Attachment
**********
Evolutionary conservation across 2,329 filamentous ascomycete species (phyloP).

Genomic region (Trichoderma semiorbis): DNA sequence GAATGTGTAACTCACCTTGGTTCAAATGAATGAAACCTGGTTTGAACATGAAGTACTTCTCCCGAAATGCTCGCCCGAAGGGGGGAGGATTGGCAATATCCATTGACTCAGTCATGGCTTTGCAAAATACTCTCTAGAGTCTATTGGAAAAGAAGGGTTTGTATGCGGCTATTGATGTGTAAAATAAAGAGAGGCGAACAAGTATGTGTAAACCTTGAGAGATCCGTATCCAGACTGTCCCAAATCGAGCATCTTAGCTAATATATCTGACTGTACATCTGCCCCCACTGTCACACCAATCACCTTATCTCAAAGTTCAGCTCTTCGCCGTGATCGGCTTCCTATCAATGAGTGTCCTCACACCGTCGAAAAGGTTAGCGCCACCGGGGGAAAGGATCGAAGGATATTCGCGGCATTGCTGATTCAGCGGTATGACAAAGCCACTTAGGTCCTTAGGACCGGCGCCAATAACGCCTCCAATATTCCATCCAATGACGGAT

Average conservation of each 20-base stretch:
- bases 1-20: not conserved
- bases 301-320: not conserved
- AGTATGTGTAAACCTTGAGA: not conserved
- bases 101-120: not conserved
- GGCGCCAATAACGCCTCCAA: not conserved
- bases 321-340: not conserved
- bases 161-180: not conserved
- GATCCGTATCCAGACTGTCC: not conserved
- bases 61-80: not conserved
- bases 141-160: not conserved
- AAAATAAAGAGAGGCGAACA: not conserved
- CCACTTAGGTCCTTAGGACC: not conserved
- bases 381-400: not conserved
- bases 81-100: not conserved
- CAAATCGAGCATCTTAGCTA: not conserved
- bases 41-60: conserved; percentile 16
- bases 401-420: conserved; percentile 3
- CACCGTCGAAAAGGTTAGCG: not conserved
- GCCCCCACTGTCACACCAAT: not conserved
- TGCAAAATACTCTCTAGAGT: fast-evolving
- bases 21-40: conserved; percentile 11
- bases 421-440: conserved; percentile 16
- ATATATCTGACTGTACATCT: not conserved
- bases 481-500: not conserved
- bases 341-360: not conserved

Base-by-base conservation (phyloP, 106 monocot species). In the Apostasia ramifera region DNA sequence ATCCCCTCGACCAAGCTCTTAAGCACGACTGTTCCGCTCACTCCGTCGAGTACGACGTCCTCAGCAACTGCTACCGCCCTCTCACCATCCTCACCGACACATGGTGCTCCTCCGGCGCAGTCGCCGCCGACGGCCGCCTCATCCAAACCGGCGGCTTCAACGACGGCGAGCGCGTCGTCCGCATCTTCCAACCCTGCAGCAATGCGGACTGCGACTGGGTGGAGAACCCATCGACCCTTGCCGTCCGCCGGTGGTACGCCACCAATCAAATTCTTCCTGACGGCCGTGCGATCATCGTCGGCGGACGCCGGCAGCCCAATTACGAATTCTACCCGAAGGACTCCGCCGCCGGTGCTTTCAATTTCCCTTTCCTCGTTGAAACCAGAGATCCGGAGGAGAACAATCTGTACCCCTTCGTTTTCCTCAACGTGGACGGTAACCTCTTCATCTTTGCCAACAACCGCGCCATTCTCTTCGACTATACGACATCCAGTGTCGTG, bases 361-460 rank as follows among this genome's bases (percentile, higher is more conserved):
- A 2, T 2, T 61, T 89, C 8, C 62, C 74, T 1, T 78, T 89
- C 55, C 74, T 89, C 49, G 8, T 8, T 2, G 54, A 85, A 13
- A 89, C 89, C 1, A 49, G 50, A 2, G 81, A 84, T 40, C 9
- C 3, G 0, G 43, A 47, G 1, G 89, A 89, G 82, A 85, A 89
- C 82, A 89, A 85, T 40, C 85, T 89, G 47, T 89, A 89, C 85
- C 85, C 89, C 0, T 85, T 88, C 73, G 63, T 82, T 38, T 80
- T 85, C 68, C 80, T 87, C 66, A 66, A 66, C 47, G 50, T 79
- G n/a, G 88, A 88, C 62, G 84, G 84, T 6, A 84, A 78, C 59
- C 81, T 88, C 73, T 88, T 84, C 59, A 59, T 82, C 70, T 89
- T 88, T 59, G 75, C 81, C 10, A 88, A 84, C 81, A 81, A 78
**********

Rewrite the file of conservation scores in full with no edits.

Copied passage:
Evolutionary conservation across 2,329 filamentous ascomycete species (phyloP).

Genomic region (Trichoderma semiorbis): DNA sequence GAATGTGTAACTCACCTTGGTTCAAATGAATGAAACCTGGTTTGAACATGAAGTACTTCTCCCGAAATGCTCGCCCGAAGGGGGGAGGATTGGCAATATCCATTGACTCAGTCATGGCTTTGCAAAATACTCTCTAGAGTCTATTGGAAAAGAAGGGTTTGTATGCGGCTATTGATGTGTAAAATAAAGAGAGGCGAACAAGTATGTGTAAACCTTGAGAGATCCGTATCCAGACTGTCCCAAATCGAGCATCTTAGCTAATATATCTGACTGTACATCTGCCCCCACTGTCACACCAATCACCTTATCTCAAAGTTCAGCTCTTCGCCGTGATCGGCTTCCTATCAATGAGTGTCCTCACACCGTCGAAAAGGTTAGCGCCACCGGGGGAAAGGATCGAAGGATATTCGCGGCATTGCTGATTCAGCGGTATGACAAAGCCACTTAGGTCCTTAGGACCGGCGCCAATAACGCCTCCAATATTCCATCCAATGACGGAT

Average conservation of each 20-base stretch:
- bases 1-20: not conserved
- bases 301-320: not conserved
- AGTATGTGTAAACCTTGAGA: not conserved
- bases 101-120: not conserved
- GGCGCCAATAACGCCTCCAA: not conserved
- bases 321-340: not conserved
- bases 161-180: not conserved
- GATCCGTATCCAGACTGTCC: not conserved
- bases 61-80: not conserved
- bases 141-160: not conserved
- AAAATAAAGAGAGGCGAACA: not conserved
- CCACTTAGGTCCTTAGGACC: not conserved
- bases 381-400: not conserved
- bases 81-100: not conserved
- CAAATCGAGCATCTTAGCTA: not conserved
- bases 41-60: conserved; percentile 16
- bases 401-420: conserved; percentile 3
- CACCGTCGAAAAGGTTAGCG: not conserved
- GCCCCCACTGTCACACCAAT: not conserved
- TGCAAAATACTCTCTAGAGT: fast-evolving
- bases 21-40: conserved; percentile 11
- bases 421-440: conserved; percentile 16
- ATATATCTGACTGTACATCT: not conserved
- bases 481-500: not conserved
- bases 341-360: not conserved

Base-by-base conservation (phyloP, 106 monocot species). In the Apostasia ramifera region DNA sequence ATCCCCTCGACCAAGCTCTTAAGCACGACTGTTCCGCTCACTCCGTCGAGTACGACGTCCTCAGCAACTGCTACCGCCCTCTCACCATCCTCACCGACACATGGTGCTCCTCCGGCGCAGTCGCCGCCGACGGCCGCCTCATCCAAACCGGCGGCTTCAACGACGGCGAGCGCGTCGTCCGCATCTTCCAACCCTGCAGCAATGCGGACTGCGACTGGGTGGAGAACCCATCGACCCTTGCCGTCCGCCGGTGGTACGCCACCAATCAAATTCTTCCTGACGGCCGTGCGATCATCGTCGGCGGACGCCGGCAGCCCAATTACGAATTCTACCCGAAGGACTCCGCCGCCGGTGCTTTCAATTTCCCTTTCCTCGTTGAAACCAGAGATCCGGAGGAGAACAATCTGTACCCCTTCGTTTTCCTCAACGTGGACGGTAACCTCTTCATCTTTGCCAACAACCGCGCCATTCTCTTCGACTATACGACATCCAGTGTCGTG, bases 361-460 rank as follows among this genome's bases (percentile, higher is more conserved):
- A 2, T 2, T 61, T 89, C 8, C 62, C 74, T 1, T 78, T 89
- C 55, C 74, T 89, C 49, G 8, T 8, T 2, G 54, A 85, A 13
- A 89, C 89, C 1, A 49, G 50, A 2, G 81, A 84, T 40, C 9
- C 3, G 0, G 43, A 47, G 1, G 89, A 89, G 82, A 85, A 89
- C 82, A 89, A 85, T 40, C 85, T 89, G 47, T 89, A 89, C 85
- C 85, C 89, C 0, T 85, T 88, C 73, G 63, T 82, T 38, T 80
- T 85, C 68, C 80, T 87, C 66, A 66, A 66, C 47, G 50, T 79
- G n/a, G 88, A 88, C 62, G 84, G 84, T 6, A 84, A 78, C 59
- C 81, T 88, C 73, T 88, T 84, C 59, A 59, T 82, C 70, T 89
- T 88, T 59, G 75, C 81, C 10, A 88, A 84, C 81, A 81, A 78